Tesco considers options for failed Fresh & Easy push - The Packer

Tesco considers options for failed Fresh & Easy push

12/05/2012 01:37:00 PM
Tom Karst

(UPDATED COVERAGE, Dec. 6) Never having won the enthusiasm of U.S. shoppers, Tesco might say “ta-ta” to the U.S.

The United Kingdom-based retailer said Dec. 5 a strategic review of its Fresh & Easy business in the U.S. might lead to pulling out of the U.S.

Fresh & Easy, Tesco’s small-format supermarket concept rolled out in Southern California, Arizona and Nevada in 2007, has since expanded into northern California with about 200 stores.

Philip Clarke, Tesco chief executive officer, said in a statement that returns haven’t been acceptable for Tesco to sustain its investment, which news media accounts so far put at close to $1.6 billion.

“It is now clear that Fresh & Easy will not deliver acceptable shareholder returns on an appropriate timeframe in its current form,” he said.

Clarke said other companies have expressed interest in buying all or part of the Fresh & Easy chain, or in partnering with the U.S. company.

“Innovation is the bleeding edge,” said Don Goodwin, president of Golden Sun Marketing, Minnetrista, Minn. “They tried to be innovative and they bled profusely.”

More retail consolidation may be ahead with the divestiture of Fresh & Easy and pending sales from large retailers like Supervalu, he said.

Fresh & Easy had rigorous labeling and traceability compliance standards for suppliers when it entered the U.S. market, which created tension and pushback because the company had few stores, and needed less produce to stock shelves.

“If they entered today, it might go a little easier because of the compliance standards we are working toward with the traceability initiative,” Goodwin said.

Fresh & Easy’s sterile store environment and initial commitment to packaged produce hurt them greatly, Goodwin said, because the West Coast sells less packaged produce than any region of the country. He said the chain also could have gained from bringing in experienced U.K. and American supermarket executives to lead the chain.

Bruce Peterson, president of Peterson Insights, Bentonville, Ark., said the chain stocks similar items in its stores, even though the neighborhoods they are in are very different.

“The moniker on the building was Fresh & Easy, but it wasn’t always particularly fresh and it wasn’t always particularly easy,” he said.

Despite a tremendous investment in research by Tesco to find out what the U.S. shopper wanted, Fresh & Easy stores never hit the mark, said Bill Bishop, chairman of Willard Bishop LLC, Barrington, Ill.


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Rae    
cali  |  December, 10, 2012 at 10:58 AM

This is a really a great place to shop and the food is very fresh! Self check outs are not dufficult if you know what you doing if you dont want to check yourself out they are there to help you!! the ready meals are all made fresh in riveraside cali with the USDA on site also the the salads and sandwichs and the fruit is all cut by hand! I am very sad tesco wants to pull the pulg on fresh and easy!!! I will miss you frash and easy!!! RaeRae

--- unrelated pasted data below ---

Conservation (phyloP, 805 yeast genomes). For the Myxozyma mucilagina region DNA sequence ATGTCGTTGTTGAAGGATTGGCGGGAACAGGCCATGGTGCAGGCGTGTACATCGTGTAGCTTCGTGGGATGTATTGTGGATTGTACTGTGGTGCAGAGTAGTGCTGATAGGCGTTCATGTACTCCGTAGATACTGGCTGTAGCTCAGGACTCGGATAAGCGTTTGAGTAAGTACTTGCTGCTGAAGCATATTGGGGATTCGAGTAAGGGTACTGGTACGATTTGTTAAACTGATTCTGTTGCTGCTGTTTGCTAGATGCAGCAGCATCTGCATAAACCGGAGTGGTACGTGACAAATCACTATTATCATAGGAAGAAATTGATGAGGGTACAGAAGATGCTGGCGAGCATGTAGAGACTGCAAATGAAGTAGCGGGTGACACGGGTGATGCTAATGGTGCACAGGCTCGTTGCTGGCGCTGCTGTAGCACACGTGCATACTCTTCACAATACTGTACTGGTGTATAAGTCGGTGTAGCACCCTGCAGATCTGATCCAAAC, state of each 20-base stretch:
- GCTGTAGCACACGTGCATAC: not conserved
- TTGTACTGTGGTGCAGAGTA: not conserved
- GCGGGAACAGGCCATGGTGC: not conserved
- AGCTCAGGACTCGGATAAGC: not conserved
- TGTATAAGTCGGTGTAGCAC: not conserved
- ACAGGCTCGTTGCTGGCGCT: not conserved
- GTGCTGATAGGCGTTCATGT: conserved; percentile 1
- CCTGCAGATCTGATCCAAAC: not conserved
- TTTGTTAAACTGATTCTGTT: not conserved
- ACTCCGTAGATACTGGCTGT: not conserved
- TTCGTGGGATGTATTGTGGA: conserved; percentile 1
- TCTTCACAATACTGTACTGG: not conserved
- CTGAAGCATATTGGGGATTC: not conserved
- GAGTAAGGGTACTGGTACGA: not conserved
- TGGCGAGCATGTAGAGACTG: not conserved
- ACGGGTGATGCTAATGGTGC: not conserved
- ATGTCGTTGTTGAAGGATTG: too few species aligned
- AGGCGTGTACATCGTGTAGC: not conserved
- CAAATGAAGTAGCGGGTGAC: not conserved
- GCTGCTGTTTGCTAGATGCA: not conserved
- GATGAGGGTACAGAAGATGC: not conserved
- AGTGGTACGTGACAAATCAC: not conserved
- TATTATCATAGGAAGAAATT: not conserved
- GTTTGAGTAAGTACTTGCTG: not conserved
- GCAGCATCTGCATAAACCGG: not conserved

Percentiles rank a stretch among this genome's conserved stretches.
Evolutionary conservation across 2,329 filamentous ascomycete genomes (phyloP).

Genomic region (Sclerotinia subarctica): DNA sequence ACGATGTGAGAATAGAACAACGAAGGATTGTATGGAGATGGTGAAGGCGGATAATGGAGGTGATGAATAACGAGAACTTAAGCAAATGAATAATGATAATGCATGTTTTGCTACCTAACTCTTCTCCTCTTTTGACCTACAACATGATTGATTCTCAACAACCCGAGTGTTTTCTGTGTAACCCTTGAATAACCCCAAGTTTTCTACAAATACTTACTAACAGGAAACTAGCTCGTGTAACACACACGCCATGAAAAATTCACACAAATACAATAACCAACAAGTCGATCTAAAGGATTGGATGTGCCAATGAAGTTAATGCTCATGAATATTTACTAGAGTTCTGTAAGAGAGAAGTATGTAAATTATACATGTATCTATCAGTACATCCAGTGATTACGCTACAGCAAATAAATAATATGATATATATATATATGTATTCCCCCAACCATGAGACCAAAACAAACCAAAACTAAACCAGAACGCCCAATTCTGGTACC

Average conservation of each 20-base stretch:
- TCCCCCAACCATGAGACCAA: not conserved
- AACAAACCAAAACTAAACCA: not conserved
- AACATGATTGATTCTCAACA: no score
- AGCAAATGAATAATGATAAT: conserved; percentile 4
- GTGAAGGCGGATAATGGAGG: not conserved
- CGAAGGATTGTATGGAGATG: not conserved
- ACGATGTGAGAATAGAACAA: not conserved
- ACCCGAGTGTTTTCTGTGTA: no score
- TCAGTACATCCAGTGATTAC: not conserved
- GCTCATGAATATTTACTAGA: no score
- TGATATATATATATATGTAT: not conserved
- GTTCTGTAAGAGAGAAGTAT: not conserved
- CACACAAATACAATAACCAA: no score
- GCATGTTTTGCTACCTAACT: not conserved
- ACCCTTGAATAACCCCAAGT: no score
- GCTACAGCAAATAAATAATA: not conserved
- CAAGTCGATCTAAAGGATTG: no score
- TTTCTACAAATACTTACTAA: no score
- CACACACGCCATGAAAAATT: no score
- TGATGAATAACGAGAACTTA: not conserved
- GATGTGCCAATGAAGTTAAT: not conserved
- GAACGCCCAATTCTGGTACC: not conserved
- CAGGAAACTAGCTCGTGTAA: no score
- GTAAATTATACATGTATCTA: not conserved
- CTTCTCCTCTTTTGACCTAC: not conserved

Daniel Torres    
Gonzales CA>  |  December, 10, 2012 at 02:20 PM

maybe then can ask Bubba or Bufford at Walmart on how to be successful

Anon    
CA  |  December, 10, 2012 at 03:13 PM

they should have started by NOT trying to compete with hispanic stores... anyone with any kind of experience in the business knows the F&E format would lose in some of the first markets they went into. i've seen some stores plop down in areas that work, and others in areas where they can't even win over the guy who buys a sandwich in the gas station! i think they also made some early mistakes in how they treated the grower/shipper community... a lot of the wrong attitudes in the wrong places.

Mark    
Los Angeles  |  December, 11, 2012 at 03:59 PM

It's a shame to see Fresh & Easy go. They offered some innovative and flavor rich ready-to-eat meals at a fair price. They offered locals tremendous coupon discounts amounting to 15% on a $25 bill. I actually liked the number of private label offering they had - similar to Trader Joe vs brands. If you live in Los Angeles, the mainstream grocers (Vons & Ralphs) are so outragously priced on ordinary items, it's easy to understand why people want alternatives. The comment with competing with Latino supermarkets is true - they initially entered those markets. But if you live in those areas it is nice to have a CHOICE of something besides Super A and a bodega. Walmart would win by buying these assets.

Don    
Secaucus, NJ  |  December, 11, 2012 at 04:56 PM

My wife and I loved F&E stores that we found in Arizona and California, and hoped that a similar concept could make its way east. We live in a community with no supermarket and could benefit from a small market. Nevertheless, I agree with every negative brought out in the article. The locations seemed so poorly chosen and it would seem that they were driven by low cost real estate. Yes, they reminded one somewhat of Trader Joes. F&Es private branding seemed good to me. They are absolutely the only market that seemed to have conquered the self check-out concept. I found it easy and dependable. Generally I avoid self checkout. Tesco has done so well in matching to store to the community in England. I think they made a near miss in America. Someone else will pick up this wedge market and get it right. It amazes me what Kohls has done in its field. This concept needs someone as smart in merchandising as Kohls.

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